Oregon State Parks Employees Are Removing Windstorm Debris and Repairing Damage

Oregon State Parks: Although access to trails and amenities may be impacted by the cleaning work, it is not anticipated to have an effect on the First Day Hikes on Sunday, January 1. The park staff advises guests to use caution and adhere to the following safety advice:

Avoid coming into contact with any fallen trees. They may appear unexpectedly when under stress, causing harm or even death. Climbing on fallen trees is never a good idea. Sometimes a thin piece of bark or a few threads are all that is required to keep them in place. Trees and other debris may unexpectedly obstruct paths, facilities, or recreational areas. Please be patient, follow all traffic laws, and make wise decisions.

If the rain continues, there may be additional damage, such as trees falling on pathways. Service levels in restrooms, trash disposal, and clearing obstructions from beach access may be reduced during cleaning. Please be patient. Heavy wind and rain caused flooding and power outages in parks across the state earlier this week.

Oregon State Parks

Trying To Save Environment

At least nine parks were forced to close entirely or partially, ten experienced power outages, and at least 17 other locations suffered weather-related damage. All parks had power restored by Thursday afternoon.

  • Due to floods, the campsite at Devil’s Lake State Recreation Area will be closed until January 5.
  • Due to floods, Sarah Helmick State Recreation Site is closed.
  • Due to floods, Willamette Mission State Park is only partly open. The Matheny Road path and the main entrance are the only ways to access the lower park.
  • Numerous campsites at Nehalem Bay State Park are inaccessible because of fallen trees.
  • More than a dozen trees, including hemlock with a nearly 4-foot diameter and a 45-degree lean over the road, were removed by personnel at Cape Meares and Cape Lookout.
  • One of the risks that forced Cape Meares to shut until Thursday was this one.
  • According to Park Manager Jason Elkins, “The team did an excellent job prioritizing what needed to be done and working hard to get it done.”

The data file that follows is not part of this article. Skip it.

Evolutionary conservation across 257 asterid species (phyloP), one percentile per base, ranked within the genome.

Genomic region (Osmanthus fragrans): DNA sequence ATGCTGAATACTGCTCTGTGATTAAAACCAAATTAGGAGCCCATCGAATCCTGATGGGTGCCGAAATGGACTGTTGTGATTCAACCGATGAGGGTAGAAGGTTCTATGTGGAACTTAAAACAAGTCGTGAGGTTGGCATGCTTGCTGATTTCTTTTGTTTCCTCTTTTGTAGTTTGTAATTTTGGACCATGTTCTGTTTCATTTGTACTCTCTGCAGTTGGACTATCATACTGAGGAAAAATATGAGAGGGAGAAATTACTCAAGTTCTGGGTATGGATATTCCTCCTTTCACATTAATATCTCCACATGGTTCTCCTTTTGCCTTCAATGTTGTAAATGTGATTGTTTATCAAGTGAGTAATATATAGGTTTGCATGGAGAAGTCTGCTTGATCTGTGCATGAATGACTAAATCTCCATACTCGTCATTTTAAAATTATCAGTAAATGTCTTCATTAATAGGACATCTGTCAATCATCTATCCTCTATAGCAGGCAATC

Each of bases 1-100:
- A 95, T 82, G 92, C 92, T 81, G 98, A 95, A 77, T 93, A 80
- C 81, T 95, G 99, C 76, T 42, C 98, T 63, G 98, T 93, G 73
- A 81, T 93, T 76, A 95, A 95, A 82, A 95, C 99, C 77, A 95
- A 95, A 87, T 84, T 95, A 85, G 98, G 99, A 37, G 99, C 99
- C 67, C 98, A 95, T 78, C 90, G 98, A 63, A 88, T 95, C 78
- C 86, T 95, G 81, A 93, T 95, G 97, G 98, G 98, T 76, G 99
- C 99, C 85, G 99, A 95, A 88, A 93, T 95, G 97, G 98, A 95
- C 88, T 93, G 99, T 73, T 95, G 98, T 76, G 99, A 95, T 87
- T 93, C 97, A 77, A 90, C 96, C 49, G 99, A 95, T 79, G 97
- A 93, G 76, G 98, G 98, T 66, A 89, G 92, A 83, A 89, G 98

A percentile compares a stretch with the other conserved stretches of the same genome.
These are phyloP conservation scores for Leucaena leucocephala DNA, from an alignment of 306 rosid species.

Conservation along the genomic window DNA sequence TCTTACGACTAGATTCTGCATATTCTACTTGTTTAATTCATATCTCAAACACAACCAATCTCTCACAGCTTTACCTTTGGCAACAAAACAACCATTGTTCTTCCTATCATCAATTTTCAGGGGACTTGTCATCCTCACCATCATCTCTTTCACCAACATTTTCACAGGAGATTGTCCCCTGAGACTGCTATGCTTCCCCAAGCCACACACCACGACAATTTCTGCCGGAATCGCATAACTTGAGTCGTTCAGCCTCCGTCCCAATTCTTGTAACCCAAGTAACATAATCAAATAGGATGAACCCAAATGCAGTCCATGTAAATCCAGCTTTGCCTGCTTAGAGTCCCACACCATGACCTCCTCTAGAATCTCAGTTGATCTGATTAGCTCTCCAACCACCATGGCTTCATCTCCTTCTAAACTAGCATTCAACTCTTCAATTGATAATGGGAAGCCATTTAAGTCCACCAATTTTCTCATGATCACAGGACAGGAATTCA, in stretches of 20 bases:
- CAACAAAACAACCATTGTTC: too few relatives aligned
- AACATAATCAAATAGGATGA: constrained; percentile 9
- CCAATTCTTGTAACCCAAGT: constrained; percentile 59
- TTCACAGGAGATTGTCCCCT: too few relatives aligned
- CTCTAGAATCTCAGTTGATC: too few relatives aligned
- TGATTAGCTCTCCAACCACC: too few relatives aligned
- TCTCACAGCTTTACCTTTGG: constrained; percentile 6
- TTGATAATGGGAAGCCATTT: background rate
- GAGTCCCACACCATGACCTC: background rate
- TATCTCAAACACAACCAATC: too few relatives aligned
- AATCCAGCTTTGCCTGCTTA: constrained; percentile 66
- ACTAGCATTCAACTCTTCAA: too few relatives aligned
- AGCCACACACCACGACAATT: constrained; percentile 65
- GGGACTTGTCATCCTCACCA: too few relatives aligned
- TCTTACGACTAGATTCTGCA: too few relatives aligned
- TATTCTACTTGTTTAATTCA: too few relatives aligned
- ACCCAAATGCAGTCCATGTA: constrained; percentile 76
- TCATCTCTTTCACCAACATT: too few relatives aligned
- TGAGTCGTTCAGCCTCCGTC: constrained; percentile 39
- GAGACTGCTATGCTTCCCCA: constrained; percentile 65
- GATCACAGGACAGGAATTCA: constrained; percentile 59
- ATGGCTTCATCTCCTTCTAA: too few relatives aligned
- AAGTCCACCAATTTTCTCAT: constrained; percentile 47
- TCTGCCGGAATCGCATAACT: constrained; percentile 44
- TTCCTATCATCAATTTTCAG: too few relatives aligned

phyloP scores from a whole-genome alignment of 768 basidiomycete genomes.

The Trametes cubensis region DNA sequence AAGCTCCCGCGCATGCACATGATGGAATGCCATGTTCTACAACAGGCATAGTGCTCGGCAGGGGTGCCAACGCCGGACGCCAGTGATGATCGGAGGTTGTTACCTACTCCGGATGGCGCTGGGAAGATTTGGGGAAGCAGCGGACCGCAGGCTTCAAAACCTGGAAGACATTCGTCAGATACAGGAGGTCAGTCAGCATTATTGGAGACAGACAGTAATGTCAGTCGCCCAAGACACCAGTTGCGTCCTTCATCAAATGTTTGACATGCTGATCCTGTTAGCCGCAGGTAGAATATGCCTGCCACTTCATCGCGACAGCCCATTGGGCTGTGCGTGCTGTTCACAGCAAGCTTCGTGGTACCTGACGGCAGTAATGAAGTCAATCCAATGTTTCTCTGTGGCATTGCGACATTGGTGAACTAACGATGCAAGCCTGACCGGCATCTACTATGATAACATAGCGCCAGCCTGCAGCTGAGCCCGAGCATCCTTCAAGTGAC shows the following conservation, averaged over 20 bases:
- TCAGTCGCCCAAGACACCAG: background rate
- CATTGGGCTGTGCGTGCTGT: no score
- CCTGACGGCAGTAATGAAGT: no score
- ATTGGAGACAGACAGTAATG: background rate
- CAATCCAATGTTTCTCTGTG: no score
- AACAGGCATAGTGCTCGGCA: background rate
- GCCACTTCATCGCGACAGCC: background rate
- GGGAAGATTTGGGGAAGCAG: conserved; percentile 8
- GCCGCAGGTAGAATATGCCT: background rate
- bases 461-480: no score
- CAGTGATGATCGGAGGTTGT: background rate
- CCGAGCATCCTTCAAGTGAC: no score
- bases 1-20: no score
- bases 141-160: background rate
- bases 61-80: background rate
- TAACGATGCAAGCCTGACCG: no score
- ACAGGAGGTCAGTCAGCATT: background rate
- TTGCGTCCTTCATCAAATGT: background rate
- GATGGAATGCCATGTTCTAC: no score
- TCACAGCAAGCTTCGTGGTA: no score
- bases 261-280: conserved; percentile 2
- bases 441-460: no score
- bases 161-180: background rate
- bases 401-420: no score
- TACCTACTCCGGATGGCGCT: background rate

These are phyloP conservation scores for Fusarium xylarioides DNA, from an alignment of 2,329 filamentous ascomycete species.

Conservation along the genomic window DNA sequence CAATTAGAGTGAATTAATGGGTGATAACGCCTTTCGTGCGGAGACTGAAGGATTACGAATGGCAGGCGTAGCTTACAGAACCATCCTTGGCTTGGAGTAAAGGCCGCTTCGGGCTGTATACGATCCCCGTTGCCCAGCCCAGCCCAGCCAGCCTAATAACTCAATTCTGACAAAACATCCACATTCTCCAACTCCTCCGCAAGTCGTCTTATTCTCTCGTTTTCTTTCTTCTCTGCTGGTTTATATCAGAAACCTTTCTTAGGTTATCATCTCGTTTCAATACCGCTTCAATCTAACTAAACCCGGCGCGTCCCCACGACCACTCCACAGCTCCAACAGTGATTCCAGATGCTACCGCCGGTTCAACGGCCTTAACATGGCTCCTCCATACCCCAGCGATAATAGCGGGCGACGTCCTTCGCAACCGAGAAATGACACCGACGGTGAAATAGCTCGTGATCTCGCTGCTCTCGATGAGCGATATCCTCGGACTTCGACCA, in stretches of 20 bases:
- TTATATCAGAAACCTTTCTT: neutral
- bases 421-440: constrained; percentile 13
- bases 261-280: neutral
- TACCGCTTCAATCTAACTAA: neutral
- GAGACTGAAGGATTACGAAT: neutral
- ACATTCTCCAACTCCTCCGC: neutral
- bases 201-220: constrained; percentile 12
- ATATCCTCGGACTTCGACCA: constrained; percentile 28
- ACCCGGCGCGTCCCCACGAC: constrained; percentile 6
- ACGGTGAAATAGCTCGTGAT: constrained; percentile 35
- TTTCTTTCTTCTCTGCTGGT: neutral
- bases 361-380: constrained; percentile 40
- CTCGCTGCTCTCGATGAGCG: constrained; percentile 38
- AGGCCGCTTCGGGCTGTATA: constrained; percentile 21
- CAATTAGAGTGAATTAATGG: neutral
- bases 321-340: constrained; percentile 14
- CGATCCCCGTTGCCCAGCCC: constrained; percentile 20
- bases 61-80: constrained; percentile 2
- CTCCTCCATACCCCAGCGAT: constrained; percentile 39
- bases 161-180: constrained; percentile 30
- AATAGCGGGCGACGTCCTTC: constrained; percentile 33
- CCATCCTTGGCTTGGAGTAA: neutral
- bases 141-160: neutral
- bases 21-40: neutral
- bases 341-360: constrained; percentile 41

• “As we “dig out” following the storm, visitors may run across debris when they visit our parks. Please notify park workers of any trees obstructing paths.
  • The pedestrian bridge at Oswald West State Park that links tourists to the south side of the beach was also devastated by fallen trees.
  • The main entrance to the beach is still open. As staff members evaluate the remaining routes, further closures and consequences are expected to be published. The south jetty at South Beach State Park was also closed due to dangerous surf.

High winds also blew through Southern Oregon and the Willamette Valley. Silver Falls State Park lost power on Tuesday due to strong winds and dangerous branches, forcing it to close its trails. Five trees that were blocking Highway 214 were removed, as were about ten others from park paths. Although the trails are fully accessible, workers are still attempting to clean up debris in certain areas.

A windstorm knocked down nearly 15 trees in the Valley of the Rogue in southern Oregon on Monday night. A fallen tree at the campsite damaged two cars and a privacy fence. The OPRD inspects its trees for potential hazards. According to Nathan Seable, park manager, even strong winds and rain may be difficult for good trees. Trees with roots and all may fall over if the soil becomes wet.

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